1968 Atlantic hurricane season

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1968 Atlantic hurricane season
Season summary map
First system formed June 1, 1968
Last system dissipated October 21, 1968
Strongest storm Gladys – 965 mbar (hPa) (28.51 inHg), 85 mph (140 km/h) (1-minute sustained)
Total depressions 10
Total storms 8
Hurricanes 5
Major hurricanes (Cat. 3+) 0
Total fatalities 10
Total damage $9.85 million (1968 USD)
Atlantic hurricane seasons
1966, 1967, 1968, 1969, 1970

The 1968 Atlantic hurricane season officially began on June 1, 1968, and lasted until November 30, 1968. These dates conventionally delimit the period of each year when most tropical cyclones form in the Atlantic basin.

Three storms formed this June, making it one of the most active Junes on record. Despite the early season activity, the season ended relatively quietly, with eight named storms, and no major hurricanes, which goes to show that early season activity has no correlation to the entire season. Hurricane Gladys was the costliest storm of the season, causing more than $6 million (1968 USD) in damage as it moved northward through Florida, Cuba, and North Carolina.


Hurricane Gladys (1968) Hurricane Abby (1968) Saffir-Simpson Hurricane Scale

Hurricane Abby[edit]

Category 1 hurricane (SSHS)
Duration June 1 – June 13
Peak intensity 75 mph (120 km/h) (1-min)  965 mbar (hPa)
Main article: Hurricane Abby (1968)

The interaction of a mid-tropospheric trough and a cold front spawned a tropical depression on June 1. The initial circulation was not embedded within the convection, but as it moved slowly north-northeastward, it was able to strengthen and become better organized, reaching tropical storm strength on June 2. It crossed the western tip of Cuba, and upon reaching the southeast Gulf of Mexico, Abby achieved hurricane strength. It weakened to a tropical storm before landfall in Punta Gorda, Florida on June 4. Abby moved across the state and then reached the western Atlantic. On June 6, it made another landfall near Jacksonville. Abby weakened to a tropical depression as it moved over Georgia, and over the next six days, it drifted over The Carolinas, finally dissipating on June 13 east of Virginia.[1]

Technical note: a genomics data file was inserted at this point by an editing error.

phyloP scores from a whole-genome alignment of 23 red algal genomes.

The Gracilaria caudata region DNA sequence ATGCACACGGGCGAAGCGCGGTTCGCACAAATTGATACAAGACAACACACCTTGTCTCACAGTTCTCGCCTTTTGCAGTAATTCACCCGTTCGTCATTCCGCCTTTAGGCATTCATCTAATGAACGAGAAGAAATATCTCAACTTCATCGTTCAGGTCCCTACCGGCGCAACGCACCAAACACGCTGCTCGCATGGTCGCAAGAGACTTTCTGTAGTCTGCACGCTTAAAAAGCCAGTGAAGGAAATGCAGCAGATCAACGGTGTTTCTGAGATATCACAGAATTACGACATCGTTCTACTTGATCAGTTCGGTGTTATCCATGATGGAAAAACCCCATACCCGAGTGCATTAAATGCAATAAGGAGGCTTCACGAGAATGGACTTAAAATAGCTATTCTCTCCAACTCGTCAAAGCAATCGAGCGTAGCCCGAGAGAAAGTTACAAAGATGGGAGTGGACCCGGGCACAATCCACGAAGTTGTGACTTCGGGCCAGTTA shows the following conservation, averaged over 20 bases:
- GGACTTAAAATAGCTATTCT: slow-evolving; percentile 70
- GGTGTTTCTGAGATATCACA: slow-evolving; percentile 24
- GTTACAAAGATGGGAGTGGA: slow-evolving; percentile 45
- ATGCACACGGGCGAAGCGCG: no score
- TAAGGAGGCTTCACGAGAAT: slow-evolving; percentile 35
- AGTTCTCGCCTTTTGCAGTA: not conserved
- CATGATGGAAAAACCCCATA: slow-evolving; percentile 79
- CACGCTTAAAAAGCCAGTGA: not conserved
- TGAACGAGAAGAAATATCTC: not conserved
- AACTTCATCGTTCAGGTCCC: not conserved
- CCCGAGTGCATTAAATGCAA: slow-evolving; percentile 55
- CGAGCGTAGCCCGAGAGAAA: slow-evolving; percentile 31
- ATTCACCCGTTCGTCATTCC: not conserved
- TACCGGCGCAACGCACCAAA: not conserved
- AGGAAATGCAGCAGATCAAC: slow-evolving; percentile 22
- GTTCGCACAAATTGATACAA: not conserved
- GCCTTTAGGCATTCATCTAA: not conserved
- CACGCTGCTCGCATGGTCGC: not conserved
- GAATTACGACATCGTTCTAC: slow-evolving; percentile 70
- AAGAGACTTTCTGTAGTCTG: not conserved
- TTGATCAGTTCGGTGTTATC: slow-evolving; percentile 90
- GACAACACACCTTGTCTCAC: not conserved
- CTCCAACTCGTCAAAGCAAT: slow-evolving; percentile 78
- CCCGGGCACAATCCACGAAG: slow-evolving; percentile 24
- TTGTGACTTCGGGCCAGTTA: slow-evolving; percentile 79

As Abby crossed Cuba, moderate rainfall and relatively high winds were reported.[1] In addition, Abby dropped heavy rainfall across the state of Florida, peaking at 14.65 in (372 mm) in Hart Lake.[2] However, the rain was almost entirely beneficial, as Florida was suffering from a severe drought. Despite winds gusts up to 100 mph (160 km/h), no significant wind damage was reported. Several tornadoes spawned by Abby in Florida, though losses were rarely above $5,000.[1] Elsewhere, the storm dropped relatively light rainfall and produced a few tornadoes throughout the Southeastern United States. One twister in Monroe, North Carolina damaged 20 cars, and destroyed 3 homes and impacted 20 others.[3] Total damage in the United States is estimated around $450,000 (1968 USD) and the storm indirectly caused six deaths.[1]

Hurricane Brenda[edit]

Category 1 hurricane (SSHS)
Duration June 17 – June 26
Peak intensity 75 mph (120 km/h) (1-min)  990 mbar (hPa)

Similar to Abby's origins, Brenda began from a mid-level trough persisting over Florida, forming a tropical depression on June 17 south of Florida. The cyclone moved northward across the peninsula for 60 hours, and upon reaching the Atlantic, reached favorable conditions. Shear was low and water temperatures were warm enough, allowing the depression to become a tropical storm on June 21 and a hurricane on June 23. Brenda wouldn't maintain its intensity for very long, and on June 24, dry air and shear disrupted the system. Brenda weakened to a tropical storm on June 25, and became extratropical on June 26 over the open Atlantic.

Tropical Storm Candy[edit]

Tropical storm (SSHS)
Duration June 22 – June 25
Peak intensity 70 mph (110 km/h) (1-min)  996 mbar (hPa)
Main article: Tropical Storm Candy